RCKa’s new extra-care development at Boughton Heath in Chester raises the bar for retirement housing, placing wellbeing, sustainability and community cohesion at its heart.
A former garden centre will be replaced with an attractive composition of six villas arranged to integrate with a verdant landscape and respond to key routes providing a new gateway into Chester. The villas at Boughton Heath have been designed to accommodate the needs of a retirement community, including a wide range of communal facilities that will be open to the public. The development has also been planned to adhere to the new Fitwel Standard, which is an accreditation based on environmental sustainability, wellbeing, transport connections, safety and landscape.
A net zero carbon target has been set for the project with a high-performance building fabric and a site wide “ambient loop” heat network, reducing the carbon emissions from heating and other services by nearly 50% compared to Part L (2013). This combined with renewable energy generated on site will lead to further reduction in emissions. A 40% reduction in embodied carbon over typical residential development is targeted. All of these measures combined with post-completion monitoring of overall energy use will enable the scheme to set the standard for low carbon retirement developments. The design team has had to consider the whole-building-life-cycle to make sure that both the operational and embodied carbon are taken into account, which means not burning fossil fuels and being very selective about where building materials come from.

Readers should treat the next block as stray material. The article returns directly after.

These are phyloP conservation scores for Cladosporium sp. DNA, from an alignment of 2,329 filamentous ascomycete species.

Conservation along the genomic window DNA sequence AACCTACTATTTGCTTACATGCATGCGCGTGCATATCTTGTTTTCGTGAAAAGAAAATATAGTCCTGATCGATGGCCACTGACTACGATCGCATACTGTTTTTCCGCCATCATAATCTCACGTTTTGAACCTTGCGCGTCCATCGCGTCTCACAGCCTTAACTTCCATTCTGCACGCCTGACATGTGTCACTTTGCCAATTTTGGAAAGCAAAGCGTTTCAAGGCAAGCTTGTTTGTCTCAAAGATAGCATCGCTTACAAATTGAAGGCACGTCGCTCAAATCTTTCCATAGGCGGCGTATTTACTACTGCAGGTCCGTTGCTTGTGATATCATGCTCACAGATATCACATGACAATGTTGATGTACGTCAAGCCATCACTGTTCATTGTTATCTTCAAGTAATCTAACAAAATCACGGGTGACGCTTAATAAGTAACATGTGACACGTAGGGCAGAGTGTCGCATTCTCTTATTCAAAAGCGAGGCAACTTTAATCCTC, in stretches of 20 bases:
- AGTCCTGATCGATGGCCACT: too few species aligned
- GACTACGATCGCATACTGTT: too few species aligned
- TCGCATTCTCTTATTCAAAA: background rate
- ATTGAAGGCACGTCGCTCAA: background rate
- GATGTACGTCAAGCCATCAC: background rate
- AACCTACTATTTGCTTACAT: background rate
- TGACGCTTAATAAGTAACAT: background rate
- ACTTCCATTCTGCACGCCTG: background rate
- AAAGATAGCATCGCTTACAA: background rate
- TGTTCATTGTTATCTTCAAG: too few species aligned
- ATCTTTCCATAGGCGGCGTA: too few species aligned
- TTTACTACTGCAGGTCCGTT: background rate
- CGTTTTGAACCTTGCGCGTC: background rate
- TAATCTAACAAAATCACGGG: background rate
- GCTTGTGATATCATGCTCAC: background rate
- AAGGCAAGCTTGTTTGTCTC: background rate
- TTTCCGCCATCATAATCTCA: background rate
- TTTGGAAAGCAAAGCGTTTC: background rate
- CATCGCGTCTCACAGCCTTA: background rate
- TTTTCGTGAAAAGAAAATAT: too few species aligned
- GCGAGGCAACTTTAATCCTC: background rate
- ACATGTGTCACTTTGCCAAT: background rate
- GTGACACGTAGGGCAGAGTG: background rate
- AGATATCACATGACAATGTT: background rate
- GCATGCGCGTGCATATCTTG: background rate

Located on a brownfield site that sits within the Greenbelt, the development responds to a local need for extra-care housing, and achieves an optimum number of units needed to prevent urban sprawl, but balances this with large landscaped areas. The characterful nature of the Tudor town has been interpreted for Boughton Heath through a series of pitched roofs and a central clock tower that acts as a beacon for this new community set amongst the surrounding trees.
Communal facilities and shared spaces will be organised around a central pedestrianised ‘avenue’ and a community square, helping to ensure that the residents remain fit, healthy and socially active, whilst also encouraging connections to the wider community. The site, adjacent to a park & ride, and local transport links, will be connected to a nearby canal foot/cycle path. Together with the onsite mobility hub which will be open to all, the development encourages a car-free alternative route into the heart of Chester.
This is a vanguard project for Retirement Villages Group that seeks to greatly improve the quality and choice of homes for older people in the area. The projects’ ambitions regarding design quality, sustainability, health & wellbeing, biodiversity and placemaking far exceed any standards set by planning policy. If approved, this project will set a benchmark for developments in the region and the retirement sector. Furthermore, it will demonstrate that, through meaningful collaboration with local stakeholders, high quality designs can be developed that bring multiple benefits to local communities.
Housing Design Awards 2021 Winner
Holly Le Var